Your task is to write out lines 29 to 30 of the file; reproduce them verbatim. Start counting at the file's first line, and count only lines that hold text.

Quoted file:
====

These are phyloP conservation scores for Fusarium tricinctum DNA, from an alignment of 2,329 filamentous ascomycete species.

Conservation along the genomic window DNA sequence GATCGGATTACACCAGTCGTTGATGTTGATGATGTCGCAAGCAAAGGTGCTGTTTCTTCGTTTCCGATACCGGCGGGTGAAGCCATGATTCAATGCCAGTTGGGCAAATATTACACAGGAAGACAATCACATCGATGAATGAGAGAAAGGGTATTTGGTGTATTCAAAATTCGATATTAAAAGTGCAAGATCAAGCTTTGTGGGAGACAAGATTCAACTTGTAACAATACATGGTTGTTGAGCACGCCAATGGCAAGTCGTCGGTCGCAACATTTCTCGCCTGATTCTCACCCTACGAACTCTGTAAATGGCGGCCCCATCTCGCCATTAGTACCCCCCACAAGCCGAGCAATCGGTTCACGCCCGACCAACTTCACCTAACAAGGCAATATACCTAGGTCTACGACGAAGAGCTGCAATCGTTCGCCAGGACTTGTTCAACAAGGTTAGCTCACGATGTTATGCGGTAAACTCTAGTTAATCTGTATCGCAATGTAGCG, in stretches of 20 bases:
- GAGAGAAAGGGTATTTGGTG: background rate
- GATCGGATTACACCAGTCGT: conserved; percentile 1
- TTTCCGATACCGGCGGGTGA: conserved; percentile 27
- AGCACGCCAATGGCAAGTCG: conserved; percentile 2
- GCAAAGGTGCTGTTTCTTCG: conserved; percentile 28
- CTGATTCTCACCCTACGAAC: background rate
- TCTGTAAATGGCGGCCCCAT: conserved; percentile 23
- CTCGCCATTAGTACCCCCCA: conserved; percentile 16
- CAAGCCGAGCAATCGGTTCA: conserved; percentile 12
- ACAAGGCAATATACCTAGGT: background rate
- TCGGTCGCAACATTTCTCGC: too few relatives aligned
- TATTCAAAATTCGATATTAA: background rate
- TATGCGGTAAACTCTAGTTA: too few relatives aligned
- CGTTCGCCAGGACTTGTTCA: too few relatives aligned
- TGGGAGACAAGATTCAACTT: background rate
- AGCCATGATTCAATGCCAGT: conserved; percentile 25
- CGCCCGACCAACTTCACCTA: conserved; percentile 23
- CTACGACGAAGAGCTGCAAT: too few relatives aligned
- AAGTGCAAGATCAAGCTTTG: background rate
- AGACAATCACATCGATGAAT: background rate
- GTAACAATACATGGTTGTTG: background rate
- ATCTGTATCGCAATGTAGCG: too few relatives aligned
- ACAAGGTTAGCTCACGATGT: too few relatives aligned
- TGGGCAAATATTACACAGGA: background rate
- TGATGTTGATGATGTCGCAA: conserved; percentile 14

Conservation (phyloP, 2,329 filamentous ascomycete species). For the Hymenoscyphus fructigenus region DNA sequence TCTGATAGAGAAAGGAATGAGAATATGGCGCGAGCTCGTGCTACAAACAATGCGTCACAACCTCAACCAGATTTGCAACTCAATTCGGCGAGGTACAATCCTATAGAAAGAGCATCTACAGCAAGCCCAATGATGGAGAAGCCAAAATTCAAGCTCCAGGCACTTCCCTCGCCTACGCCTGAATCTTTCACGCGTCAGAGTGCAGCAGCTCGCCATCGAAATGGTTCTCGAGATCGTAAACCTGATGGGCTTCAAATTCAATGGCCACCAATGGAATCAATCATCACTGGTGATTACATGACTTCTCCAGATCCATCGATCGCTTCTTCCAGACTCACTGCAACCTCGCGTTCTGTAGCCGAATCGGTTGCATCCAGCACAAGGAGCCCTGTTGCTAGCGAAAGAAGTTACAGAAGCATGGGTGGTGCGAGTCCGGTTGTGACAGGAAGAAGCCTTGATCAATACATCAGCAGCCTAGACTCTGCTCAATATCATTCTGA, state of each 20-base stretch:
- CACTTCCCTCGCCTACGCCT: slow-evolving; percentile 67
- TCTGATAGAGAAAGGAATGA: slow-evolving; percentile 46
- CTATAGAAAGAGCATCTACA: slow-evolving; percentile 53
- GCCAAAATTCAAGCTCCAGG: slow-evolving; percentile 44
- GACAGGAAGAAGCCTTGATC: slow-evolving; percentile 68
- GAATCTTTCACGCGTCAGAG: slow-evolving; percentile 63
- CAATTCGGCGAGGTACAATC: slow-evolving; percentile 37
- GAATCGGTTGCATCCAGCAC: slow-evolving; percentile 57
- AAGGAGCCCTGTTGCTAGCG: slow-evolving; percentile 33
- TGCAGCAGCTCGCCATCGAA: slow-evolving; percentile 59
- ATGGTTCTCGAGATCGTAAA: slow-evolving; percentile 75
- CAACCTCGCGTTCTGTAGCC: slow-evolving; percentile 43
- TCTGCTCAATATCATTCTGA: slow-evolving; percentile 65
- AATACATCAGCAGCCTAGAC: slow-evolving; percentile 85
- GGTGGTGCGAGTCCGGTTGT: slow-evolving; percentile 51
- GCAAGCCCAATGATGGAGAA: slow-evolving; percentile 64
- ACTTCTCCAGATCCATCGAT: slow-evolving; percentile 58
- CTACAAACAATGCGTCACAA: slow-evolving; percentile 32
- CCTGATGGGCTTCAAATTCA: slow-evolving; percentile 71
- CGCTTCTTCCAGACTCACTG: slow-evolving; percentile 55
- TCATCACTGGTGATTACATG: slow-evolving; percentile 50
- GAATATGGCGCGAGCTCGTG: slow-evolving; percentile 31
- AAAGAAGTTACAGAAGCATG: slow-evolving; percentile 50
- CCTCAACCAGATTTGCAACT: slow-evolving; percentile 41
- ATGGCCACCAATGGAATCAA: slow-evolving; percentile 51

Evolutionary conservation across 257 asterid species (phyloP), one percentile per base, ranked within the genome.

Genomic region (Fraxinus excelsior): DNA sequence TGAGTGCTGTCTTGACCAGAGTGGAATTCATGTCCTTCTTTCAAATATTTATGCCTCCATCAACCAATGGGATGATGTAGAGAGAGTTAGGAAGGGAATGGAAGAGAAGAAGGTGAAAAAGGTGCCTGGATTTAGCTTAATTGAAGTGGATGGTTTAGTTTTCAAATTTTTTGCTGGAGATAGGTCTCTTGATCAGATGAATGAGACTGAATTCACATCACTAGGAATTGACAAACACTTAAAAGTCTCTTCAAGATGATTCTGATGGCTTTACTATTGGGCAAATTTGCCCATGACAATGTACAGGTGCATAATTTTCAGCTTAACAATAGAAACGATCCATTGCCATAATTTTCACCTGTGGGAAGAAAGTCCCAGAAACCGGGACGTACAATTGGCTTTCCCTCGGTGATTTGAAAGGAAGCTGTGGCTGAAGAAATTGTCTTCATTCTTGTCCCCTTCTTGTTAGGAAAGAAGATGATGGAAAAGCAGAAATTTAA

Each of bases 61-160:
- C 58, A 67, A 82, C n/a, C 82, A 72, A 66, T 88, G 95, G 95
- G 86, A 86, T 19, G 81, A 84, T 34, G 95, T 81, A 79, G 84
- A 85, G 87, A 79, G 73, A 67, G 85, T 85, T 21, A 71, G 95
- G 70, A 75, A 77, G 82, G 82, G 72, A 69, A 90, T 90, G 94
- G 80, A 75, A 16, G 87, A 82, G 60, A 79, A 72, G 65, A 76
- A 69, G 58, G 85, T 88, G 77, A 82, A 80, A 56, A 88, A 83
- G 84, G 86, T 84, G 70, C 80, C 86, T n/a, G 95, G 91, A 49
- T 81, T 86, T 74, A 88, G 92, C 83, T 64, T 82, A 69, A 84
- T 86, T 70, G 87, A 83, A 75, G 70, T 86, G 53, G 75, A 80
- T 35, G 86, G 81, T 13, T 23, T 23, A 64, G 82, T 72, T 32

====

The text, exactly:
- CACTTCCCTCGCCTACGCCT: slow-evolving; percentile 67
- TCTGATAGAGAAAGGAATGA: slow-evolving; percentile 46